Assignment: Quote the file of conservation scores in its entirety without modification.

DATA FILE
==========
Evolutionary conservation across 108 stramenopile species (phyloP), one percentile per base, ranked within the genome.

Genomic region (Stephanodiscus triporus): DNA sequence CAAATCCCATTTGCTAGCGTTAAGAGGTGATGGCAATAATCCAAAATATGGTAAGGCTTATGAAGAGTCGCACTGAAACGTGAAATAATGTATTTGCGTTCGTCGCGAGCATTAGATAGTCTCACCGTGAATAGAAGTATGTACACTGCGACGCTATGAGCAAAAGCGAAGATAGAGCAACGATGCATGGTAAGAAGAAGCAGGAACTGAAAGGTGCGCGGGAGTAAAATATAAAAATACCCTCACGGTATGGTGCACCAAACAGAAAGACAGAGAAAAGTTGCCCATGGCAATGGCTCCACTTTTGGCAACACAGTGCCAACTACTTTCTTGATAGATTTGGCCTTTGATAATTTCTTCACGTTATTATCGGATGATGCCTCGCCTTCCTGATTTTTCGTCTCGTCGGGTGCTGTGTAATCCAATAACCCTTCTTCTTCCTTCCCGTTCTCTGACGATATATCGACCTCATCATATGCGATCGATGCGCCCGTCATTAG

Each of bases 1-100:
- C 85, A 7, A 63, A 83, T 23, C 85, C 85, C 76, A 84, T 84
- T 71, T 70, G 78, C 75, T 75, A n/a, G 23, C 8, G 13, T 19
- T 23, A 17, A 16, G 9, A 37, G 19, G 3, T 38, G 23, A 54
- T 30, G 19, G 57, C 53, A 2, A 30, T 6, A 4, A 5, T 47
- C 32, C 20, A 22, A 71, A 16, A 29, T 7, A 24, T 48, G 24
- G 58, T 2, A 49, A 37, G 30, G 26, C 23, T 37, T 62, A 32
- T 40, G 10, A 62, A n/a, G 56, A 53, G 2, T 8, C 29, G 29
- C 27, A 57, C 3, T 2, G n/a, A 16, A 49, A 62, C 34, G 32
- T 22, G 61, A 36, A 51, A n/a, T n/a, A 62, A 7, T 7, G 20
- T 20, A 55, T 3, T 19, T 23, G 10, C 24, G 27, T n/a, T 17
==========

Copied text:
Evolutionary conservation across 108 stramenopile species (phyloP), one percentile per base, ranked within the genome.

Genomic region (Stephanodiscus triporus): DNA sequence CAAATCCCATTTGCTAGCGTTAAGAGGTGATGGCAATAATCCAAAATATGGTAAGGCTTATGAAGAGTCGCACTGAAACGTGAAATAATGTATTTGCGTTCGTCGCGAGCATTAGATAGTCTCACCGTGAATAGAAGTATGTACACTGCGACGCTATGAGCAAAAGCGAAGATAGAGCAACGATGCATGGTAAGAAGAAGCAGGAACTGAAAGGTGCGCGGGAGTAAAATATAAAAATACCCTCACGGTATGGTGCACCAAACAGAAAGACAGAGAAAAGTTGCCCATGGCAATGGCTCCACTTTTGGCAACACAGTGCCAACTACTTTCTTGATAGATTTGGCCTTTGATAATTTCTTCACGTTATTATCGGATGATGCCTCGCCTTCCTGATTTTTCGTCTCGTCGGGTGCTGTGTAATCCAATAACCCTTCTTCTTCCTTCCCGTTCTCTGACGATATATCGACCTCATCATATGCGATCGATGCGCCCGTCATTAG

Each of bases 1-100:
- C 85, A 7, A 63, A 83, T 23, C 85, C 85, C 76, A 84, T 84
- T 71, T 70, G 78, C 75, T 75, A n/a, G 23, C 8, G 13, T 19
- T 23, A 17, A 16, G 9, A 37, G 19, G 3, T 38, G 23, A 54
- T 30, G 19, G 57, C 53, A 2, A 30, T 6, A 4, A 5, T 47
- C 32, C 20, A 22, A 71, A 16, A 29, T 7, A 24, T 48, G 24
- G 58, T 2, A 49, A 37, G 30, G 26, C 23, T 37, T 62, A 32
- T 40, G 10, A 62, A n/a, G 56, A 53, G 2, T 8, C 29, G 29
- C 27, A 57, C 3, T 2, G n/a, A 16, A 49, A 62, C 34, G 32
- T 22, G 61, A 36, A 51, A n/a, T n/a, A 62, A 7, T 7, G 20
- T 20, A 55, T 3, T 19, T 23, G 10, C 24, G 27, T n/a, T 17